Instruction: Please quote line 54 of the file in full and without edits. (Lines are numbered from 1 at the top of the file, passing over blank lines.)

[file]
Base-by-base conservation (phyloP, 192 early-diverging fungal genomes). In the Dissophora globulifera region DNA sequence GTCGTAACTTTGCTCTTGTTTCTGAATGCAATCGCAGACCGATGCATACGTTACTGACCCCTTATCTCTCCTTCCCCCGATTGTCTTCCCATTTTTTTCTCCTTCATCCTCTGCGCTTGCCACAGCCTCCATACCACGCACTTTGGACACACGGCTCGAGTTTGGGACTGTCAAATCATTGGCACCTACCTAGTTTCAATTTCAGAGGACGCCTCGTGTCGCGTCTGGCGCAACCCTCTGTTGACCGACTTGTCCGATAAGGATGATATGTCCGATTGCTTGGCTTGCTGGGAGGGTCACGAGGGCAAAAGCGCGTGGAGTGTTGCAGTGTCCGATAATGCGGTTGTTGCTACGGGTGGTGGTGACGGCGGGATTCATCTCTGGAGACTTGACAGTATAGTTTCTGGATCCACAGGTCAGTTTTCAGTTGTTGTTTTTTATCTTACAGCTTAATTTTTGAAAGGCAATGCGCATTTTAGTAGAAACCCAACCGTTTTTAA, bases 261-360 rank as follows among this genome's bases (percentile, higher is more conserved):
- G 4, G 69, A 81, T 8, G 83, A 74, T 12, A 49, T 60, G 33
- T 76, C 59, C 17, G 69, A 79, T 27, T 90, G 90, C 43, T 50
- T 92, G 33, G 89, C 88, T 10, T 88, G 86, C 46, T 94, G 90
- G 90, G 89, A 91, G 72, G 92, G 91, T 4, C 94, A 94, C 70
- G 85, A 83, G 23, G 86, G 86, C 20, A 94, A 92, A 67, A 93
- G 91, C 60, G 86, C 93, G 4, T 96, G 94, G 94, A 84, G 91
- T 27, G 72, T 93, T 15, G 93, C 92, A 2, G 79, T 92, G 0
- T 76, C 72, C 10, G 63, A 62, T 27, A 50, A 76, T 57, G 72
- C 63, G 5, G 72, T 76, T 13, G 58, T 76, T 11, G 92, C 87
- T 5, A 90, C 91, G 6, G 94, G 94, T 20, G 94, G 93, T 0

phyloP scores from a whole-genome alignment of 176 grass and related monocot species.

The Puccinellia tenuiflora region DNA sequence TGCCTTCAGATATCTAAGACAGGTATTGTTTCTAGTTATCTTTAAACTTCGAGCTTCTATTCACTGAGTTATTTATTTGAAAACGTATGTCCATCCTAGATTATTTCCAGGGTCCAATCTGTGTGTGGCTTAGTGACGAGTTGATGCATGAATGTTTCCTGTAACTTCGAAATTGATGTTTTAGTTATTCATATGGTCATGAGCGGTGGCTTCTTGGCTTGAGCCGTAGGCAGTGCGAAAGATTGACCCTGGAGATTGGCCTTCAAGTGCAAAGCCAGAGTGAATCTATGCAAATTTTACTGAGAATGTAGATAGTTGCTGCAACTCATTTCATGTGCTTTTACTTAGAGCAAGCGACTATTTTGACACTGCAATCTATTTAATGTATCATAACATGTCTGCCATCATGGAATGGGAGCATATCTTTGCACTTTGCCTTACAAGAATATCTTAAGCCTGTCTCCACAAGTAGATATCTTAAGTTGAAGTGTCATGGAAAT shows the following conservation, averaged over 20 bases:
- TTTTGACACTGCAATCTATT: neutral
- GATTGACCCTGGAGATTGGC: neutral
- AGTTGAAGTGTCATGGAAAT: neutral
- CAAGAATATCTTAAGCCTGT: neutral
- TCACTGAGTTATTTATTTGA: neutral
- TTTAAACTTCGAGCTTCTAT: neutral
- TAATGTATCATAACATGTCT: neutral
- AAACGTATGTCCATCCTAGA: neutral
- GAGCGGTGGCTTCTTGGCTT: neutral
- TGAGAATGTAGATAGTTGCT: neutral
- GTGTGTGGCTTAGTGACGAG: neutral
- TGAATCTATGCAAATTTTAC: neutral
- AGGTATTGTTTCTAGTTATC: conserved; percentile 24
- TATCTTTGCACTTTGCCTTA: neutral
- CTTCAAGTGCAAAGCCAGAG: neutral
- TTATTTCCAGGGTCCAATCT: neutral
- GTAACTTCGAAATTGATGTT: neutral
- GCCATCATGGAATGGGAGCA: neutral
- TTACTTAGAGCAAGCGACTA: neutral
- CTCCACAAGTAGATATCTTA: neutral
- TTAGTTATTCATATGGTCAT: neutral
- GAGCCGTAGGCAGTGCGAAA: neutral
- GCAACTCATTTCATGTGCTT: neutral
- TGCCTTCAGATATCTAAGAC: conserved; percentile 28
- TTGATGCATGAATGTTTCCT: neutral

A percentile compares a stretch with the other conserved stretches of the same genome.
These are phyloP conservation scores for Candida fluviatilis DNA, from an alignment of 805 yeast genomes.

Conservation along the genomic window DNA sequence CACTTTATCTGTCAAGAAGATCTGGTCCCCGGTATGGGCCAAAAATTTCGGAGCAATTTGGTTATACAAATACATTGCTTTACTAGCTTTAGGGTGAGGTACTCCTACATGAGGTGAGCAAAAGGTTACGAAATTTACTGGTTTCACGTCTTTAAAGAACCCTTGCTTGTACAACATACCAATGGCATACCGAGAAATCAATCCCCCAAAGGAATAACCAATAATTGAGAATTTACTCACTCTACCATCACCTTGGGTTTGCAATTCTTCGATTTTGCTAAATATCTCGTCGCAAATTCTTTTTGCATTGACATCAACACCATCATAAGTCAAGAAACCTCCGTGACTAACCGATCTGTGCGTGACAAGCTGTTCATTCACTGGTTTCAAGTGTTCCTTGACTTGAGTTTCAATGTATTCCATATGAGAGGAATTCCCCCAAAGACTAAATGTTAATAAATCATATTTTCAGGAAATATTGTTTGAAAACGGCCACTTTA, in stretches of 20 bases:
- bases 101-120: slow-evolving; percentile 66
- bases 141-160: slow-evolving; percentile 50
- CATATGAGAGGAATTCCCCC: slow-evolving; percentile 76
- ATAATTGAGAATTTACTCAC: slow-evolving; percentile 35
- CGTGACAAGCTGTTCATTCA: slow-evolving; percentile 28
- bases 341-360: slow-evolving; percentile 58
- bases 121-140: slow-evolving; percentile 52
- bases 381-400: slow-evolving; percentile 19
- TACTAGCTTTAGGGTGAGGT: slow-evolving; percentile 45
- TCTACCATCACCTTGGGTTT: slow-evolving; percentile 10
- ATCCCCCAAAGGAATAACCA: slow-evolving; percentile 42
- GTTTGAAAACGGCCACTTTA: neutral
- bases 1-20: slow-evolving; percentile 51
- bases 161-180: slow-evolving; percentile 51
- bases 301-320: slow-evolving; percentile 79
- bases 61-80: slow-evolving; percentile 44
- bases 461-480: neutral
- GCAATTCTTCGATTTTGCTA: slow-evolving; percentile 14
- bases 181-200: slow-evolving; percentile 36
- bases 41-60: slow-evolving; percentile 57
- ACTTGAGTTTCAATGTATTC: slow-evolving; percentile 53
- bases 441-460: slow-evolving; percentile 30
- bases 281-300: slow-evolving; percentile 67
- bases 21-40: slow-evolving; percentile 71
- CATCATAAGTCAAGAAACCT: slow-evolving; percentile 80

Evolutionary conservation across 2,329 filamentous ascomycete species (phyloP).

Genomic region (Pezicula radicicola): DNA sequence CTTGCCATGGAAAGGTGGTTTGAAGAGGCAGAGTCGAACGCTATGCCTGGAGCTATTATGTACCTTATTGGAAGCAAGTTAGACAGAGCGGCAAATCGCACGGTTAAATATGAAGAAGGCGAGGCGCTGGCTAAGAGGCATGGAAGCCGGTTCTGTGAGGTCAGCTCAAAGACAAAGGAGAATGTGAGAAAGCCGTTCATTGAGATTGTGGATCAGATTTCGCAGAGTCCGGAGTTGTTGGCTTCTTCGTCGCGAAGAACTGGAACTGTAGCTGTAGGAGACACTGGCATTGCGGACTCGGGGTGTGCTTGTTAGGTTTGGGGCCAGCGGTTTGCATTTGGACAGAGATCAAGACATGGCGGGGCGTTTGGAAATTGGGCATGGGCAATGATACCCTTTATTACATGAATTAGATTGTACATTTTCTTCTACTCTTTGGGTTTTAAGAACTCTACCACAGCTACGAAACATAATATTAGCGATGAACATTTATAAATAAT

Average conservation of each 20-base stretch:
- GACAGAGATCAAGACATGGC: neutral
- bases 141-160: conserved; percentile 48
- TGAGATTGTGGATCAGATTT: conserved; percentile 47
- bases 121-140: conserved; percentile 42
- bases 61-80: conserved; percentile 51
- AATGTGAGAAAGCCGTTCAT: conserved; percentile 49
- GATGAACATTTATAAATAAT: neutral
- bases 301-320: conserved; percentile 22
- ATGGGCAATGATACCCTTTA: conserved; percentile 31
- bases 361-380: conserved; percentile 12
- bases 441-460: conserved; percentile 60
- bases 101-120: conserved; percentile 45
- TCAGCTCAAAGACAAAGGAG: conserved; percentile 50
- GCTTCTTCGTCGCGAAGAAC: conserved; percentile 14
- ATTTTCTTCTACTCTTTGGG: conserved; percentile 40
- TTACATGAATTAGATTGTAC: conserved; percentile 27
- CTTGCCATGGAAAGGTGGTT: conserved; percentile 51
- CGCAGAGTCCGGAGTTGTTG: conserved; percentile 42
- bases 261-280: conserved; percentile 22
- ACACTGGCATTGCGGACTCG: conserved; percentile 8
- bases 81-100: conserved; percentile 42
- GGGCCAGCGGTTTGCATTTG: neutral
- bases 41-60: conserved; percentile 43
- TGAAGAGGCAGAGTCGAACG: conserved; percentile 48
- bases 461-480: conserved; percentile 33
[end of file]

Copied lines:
- bases 1-20: slow-evolving; percentile 51